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      1. It was a great movie as far as getting down the little details…and the music too..and poor Iron Eyes Cody..
        Glad you liked Beatles ’66. I haven’t seen any news on vol 2 of Lewisohn I know originally he was saying around 2020 I hope he is still on schedule… i guess 2020 is only a year and a half away… can that be possible?

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      2. You know when I think of the 90s…I think of that as not that long ago. I cannot believe we are even near 2020… They did get the details down. The Rob Reiner seminar was good also.

        When I got home I looked up the Peter Cook John Lennon scene that the book described. I had never seen that before.

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      3. John could have been a decent actor… He did a good job in How I Won The War… I have to follow through and look for more Peter Cook… Oh, the next time I go to Atlanta I’m going to try to catch a game. I’ll have to time it right.

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      4. I have been to games at Fulton County Stadium and Turner Field but haven’t been to the new place yet. You will have to give me a report on it.

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      5. I sure will… Yes, I was at the other two also. I didn’t like Turner Field… at night it wasn’t safe getting there. My wife and I were driving away from the stadium and we went down a street…a cop pulled us over and told us to go the other way and escorted us out because it was unsafe…that is pretty bad. It was in the early 2000s I believe.

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      6. I went to Turner not long after they moved there- it was a day game- I didn’t think much of it. It seemed like a stadium built for the Olympics that was modified into being a baseball park…..

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      7. I agree- hope he is back and in for a strong finish to the season. The way that standings are there is no reason to rush him back- he must be ready.. I see Rich Hill is back too. For as bad a first half as they have had injury wise- they are in a good position. Need Buehler back- since I have him on my fantasy team!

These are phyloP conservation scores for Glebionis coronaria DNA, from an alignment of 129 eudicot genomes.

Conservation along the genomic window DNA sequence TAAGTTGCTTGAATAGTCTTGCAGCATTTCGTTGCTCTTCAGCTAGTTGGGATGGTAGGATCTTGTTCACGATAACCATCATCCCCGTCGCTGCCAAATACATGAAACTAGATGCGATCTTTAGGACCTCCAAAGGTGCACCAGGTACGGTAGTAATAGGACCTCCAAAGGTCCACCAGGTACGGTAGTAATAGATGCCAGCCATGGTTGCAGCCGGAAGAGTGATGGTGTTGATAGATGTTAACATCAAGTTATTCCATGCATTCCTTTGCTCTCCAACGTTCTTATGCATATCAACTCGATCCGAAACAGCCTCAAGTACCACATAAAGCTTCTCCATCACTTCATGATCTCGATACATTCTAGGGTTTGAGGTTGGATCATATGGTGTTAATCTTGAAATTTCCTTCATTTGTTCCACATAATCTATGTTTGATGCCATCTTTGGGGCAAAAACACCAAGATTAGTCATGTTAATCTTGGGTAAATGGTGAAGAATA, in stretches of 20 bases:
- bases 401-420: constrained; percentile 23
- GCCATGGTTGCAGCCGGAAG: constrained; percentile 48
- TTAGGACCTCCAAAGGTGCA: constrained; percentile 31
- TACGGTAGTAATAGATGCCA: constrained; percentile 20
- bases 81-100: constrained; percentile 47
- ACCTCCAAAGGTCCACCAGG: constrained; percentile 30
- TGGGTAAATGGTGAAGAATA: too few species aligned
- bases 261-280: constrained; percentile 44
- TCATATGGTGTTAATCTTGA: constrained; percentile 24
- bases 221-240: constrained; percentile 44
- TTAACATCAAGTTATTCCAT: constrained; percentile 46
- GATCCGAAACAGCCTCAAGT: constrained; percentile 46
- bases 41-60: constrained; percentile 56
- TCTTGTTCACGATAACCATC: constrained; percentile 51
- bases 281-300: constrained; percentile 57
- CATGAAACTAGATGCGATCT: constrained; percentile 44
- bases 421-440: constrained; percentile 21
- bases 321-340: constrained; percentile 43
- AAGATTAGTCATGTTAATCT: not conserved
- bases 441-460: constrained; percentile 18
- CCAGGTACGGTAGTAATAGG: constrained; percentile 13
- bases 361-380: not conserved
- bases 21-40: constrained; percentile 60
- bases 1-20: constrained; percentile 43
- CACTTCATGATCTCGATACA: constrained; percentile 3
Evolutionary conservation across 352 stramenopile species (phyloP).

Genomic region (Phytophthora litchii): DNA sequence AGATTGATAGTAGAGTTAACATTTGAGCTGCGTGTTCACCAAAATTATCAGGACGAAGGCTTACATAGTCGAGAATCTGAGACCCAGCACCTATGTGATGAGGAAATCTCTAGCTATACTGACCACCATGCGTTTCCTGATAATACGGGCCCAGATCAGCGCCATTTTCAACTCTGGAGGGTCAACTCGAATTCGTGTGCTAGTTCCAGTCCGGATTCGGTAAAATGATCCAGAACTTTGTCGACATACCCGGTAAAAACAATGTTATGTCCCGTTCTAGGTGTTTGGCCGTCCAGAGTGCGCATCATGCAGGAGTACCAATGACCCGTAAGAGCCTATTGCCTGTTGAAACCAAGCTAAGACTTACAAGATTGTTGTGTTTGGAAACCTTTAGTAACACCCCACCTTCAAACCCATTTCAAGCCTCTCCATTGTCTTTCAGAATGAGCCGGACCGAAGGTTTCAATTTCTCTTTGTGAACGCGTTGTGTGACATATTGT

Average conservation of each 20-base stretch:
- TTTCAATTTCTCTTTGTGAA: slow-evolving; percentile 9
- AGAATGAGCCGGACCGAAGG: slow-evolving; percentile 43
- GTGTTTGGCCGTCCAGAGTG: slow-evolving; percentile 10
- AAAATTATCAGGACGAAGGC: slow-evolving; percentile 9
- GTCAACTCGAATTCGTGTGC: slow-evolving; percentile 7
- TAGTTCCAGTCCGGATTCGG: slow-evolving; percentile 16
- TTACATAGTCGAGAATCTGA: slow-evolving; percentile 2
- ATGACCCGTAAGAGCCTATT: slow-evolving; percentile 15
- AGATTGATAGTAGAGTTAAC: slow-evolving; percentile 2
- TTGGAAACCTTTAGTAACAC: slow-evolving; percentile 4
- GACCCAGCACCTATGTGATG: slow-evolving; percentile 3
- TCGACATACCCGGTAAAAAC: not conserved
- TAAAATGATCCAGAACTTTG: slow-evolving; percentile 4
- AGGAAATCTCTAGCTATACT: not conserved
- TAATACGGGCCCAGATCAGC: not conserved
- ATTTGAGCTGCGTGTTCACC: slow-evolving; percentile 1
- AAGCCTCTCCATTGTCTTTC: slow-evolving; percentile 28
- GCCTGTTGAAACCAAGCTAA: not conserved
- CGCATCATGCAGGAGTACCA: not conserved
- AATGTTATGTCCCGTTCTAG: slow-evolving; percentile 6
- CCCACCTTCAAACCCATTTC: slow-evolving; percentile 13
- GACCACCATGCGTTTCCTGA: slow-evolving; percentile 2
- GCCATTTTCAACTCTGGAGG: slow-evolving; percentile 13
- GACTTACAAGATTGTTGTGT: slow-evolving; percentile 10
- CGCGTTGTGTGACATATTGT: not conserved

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      8. They love Vanderbilt pitchers and I don’t mind. Buehler could be special or at least a very good number 2 pitcher. Rich Hill’s curve is a thing of beauty when it’s working… I just read an article on Kershaw…He is one of the most driven guys I have ever seen. He is determined to get everything he can out of his career… I just hope his body can hold up longer.

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      9. Yes, but there is a lot of baseball miles on him. Believe me, I hope he gets over this and stays healthy. The front office made him stop as many workouts as he did before… Let me ask you about pitch counts. I think they get carried away at times with them. I don’t believe a pitcher should throw 200 pitches in a game don’t get me wrong but now they stop some before 90 pitches in a game.

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      10. I think they need to watch and I know they do carefully the effectiveness of a pitcher in any game. No one should be throwing 150 pitches but if they have thrown 90 in 6 or 7 innings and are still throwing strong- let them go another inning and evaluate him again. When a pitcher is cruising along let him pitch.

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      11. I agree. I think they can be too careful at times…It depends on the body and makeup of the pitcher. Bueller they are letting pitch more…of course, he was a college pitcher. Julio Urias is hopefully coming back after the All Star break.

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      12. It was frustrating because they really were careful with him. I think he got up to 80 innings the year before and that is the most he has pitched. He will probably be a bullpen guy this year.

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      13. Some pitchers can handle any kind of load– others more fragile it seems. There is a great book that came out a couple years ago called The Arm- which examines all kinds of theories etc– and bottom line there is no answer.. I guess God didn’t make the arm for overhead throwing of baseballs.

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      14. No he didn’t…its not natural…I’ve heard people talk about Mike Marshall and his training but he claims no one in MLB will take it seriously. You would think some front office would try his method… now I havent read a lot about him but supposedly he has a way to pitch where it doesn’t hurt you as bad.